SPONSORED: Are Those New Tax Laws Under the Tree?

Happy holidays — your business just got a tax break! Well, maybe. Congress has passed separate tax bills to fill your business stockings with reduced tax rates and liberal depreciation deductions. Now, we’ll await the final reconciliation, which may be completed prior to the publishing of this article, through the rigorous process of landing on President Trump’s desk for signature.

It’s important to know what you’re getting this Holiday Season from the elves on Capitol Hill. Here are just a few tidbits of tax advice for 2017, and most certainly some discussion points the Bell & Company family will have for our clients early in 2018, as the tax reform begins to take effect. As always, I would caution you to consult with your CPA and tax attorney about any items discussed, as they are most familiar with your own tax and financial situation.

Sunsets from Santa

The last major tax overhaul bill was the Reagan tax bill passed 30 years ago (1986). As a practicing CPA, I’m always leery of tax reform and special provisions, especially the “sunset” provisions whose lifespan is limited due to budget reconciliation concerns. True to form, this tax legislation has a variety of sunset provisions, which add complexity — as opposed to simplifying the tax laws.

No state tax deductions?

The state income tax deduction will be lost, in part, as an itemized deduction for 2018; thus, if you have 2017 state income taxes due, you may want to pay them by Dec. 31. Consult with your CPA or attorney, as the AMT (Alternative Minimum Tax) may reduce your tax benefit. Further, discuss with your advisors whether the tax bill’s non-deductibility of state taxes will apply to state tax paid on business income earned by a pass-through entity in 2018. The bill seems to imply that the deduction may still be available for a sale or state income taxes owed by a business. These situations can lead to further conversations about whether you should file a composite tax return on out-of-state income earned and deduct taxes paid at the pass-through entity level. Is that enough to make your head hurt like you’ve been overindulging the eggnog?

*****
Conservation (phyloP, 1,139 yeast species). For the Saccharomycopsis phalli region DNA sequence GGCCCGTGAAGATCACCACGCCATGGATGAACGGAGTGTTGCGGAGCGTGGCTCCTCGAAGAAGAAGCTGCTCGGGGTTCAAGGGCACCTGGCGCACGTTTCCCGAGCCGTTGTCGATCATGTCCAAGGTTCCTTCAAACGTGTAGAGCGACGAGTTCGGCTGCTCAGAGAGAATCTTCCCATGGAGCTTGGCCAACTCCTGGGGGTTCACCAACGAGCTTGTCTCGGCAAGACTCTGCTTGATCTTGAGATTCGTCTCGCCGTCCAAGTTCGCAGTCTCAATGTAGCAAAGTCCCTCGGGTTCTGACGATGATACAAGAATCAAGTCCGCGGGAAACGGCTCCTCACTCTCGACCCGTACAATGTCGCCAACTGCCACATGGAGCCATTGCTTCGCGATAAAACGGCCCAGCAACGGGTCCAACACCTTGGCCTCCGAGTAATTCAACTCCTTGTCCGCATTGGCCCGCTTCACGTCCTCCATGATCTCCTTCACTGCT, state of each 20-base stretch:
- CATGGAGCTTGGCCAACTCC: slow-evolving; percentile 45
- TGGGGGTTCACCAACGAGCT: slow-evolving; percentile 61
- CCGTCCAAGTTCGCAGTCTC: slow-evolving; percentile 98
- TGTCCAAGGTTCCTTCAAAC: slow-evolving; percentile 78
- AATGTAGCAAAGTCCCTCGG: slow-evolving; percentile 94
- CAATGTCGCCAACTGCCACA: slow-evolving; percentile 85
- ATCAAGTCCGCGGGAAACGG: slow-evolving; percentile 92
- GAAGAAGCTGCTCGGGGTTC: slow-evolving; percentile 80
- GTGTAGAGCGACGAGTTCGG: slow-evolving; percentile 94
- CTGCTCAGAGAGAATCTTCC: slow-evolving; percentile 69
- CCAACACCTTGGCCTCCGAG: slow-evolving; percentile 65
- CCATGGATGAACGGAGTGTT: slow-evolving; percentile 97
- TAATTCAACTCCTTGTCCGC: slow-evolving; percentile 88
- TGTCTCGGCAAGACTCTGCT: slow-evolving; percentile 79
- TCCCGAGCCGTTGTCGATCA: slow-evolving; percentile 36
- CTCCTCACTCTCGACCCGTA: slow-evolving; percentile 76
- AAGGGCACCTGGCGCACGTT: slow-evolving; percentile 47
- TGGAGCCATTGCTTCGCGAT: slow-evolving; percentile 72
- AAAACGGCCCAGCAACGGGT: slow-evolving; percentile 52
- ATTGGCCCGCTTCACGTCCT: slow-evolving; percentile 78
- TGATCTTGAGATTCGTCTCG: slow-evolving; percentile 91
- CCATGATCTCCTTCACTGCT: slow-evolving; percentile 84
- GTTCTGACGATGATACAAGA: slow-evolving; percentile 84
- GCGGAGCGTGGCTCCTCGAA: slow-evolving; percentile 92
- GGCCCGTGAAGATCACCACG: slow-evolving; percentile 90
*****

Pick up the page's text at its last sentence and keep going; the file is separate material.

The C-Corp tax rates will be 21 percent, effective for tax years beginning Jan. 1. Most small businesses that Bell & Company serve are not C-Corps; rather, they are pass-through entities such as S-Corps, LLCs or partnerships. The flow thru K-1 income is reported on the individual shareholder or partner’s tax return and taxed using individual taxpayer rates. With the reduction of the highest individual income tax rate to 37 percent, you might think that all S-Corps, LLCs and partnerships would immediately terminate their elections to be pass-through entities and become taxed as C-Corps so as to utilize the tax saving rate differential of 16 percent. The two tax bills in Congress would allow 23-30 percent (now set at 20 percent per the Joint Tax Committee reconciliation), of the pass-through K-1 income to be treated as a tax deduction, reducing the overall taxable rate. Limitations and definitions of what is Qualified Business Income (QBI) may reduce this tax deduction. But you might want to wait to unwrap this gift due to the uncertainty that surrounds the application of the proposed laws

As mentioned, if the 20 percent QBI is fully allowable, is an 8-10 percent differential in tax rates enough difference to change from having your income taxed at the entity versus the individual level? Pass-through entities tax income one time at the individual level. A C-Corp, though taxed at the entity level, would still tax any distributions or dividends to its stockholders or members at the individual rate — which is usually 20 percent. In discussing this with our clients, we have to look beyond the net taxable income amount to their use of the available funds — do the owners leave it in the company for future capital, take a distribution, or a combination thereof?

The gift of increased depreciation?

Finally, consider the effect of the more liberal tax depreciation rules on purchases of equipment and fixed assets for the next 5 years. If you operate a capital-intensive business, such as a trucking company, and you make $750,000 a year, you could in 2018 purchase five trucks and trailers a year to zero out your taxable income and retain your pass-through tax treatment with no stockings full of coal hiding on your personal tax return.

With only a week or so before Christmas, and a little more until the new year, it’s shaping up to be an interesting end to 2017. Regardless of the outcome, it will certainly be a Merry Christmas for my fellow professional advisors, as we finalize year-end tax planning and look forward to what tax reform might bring in the new year.

Happy holidays from Bell & Company.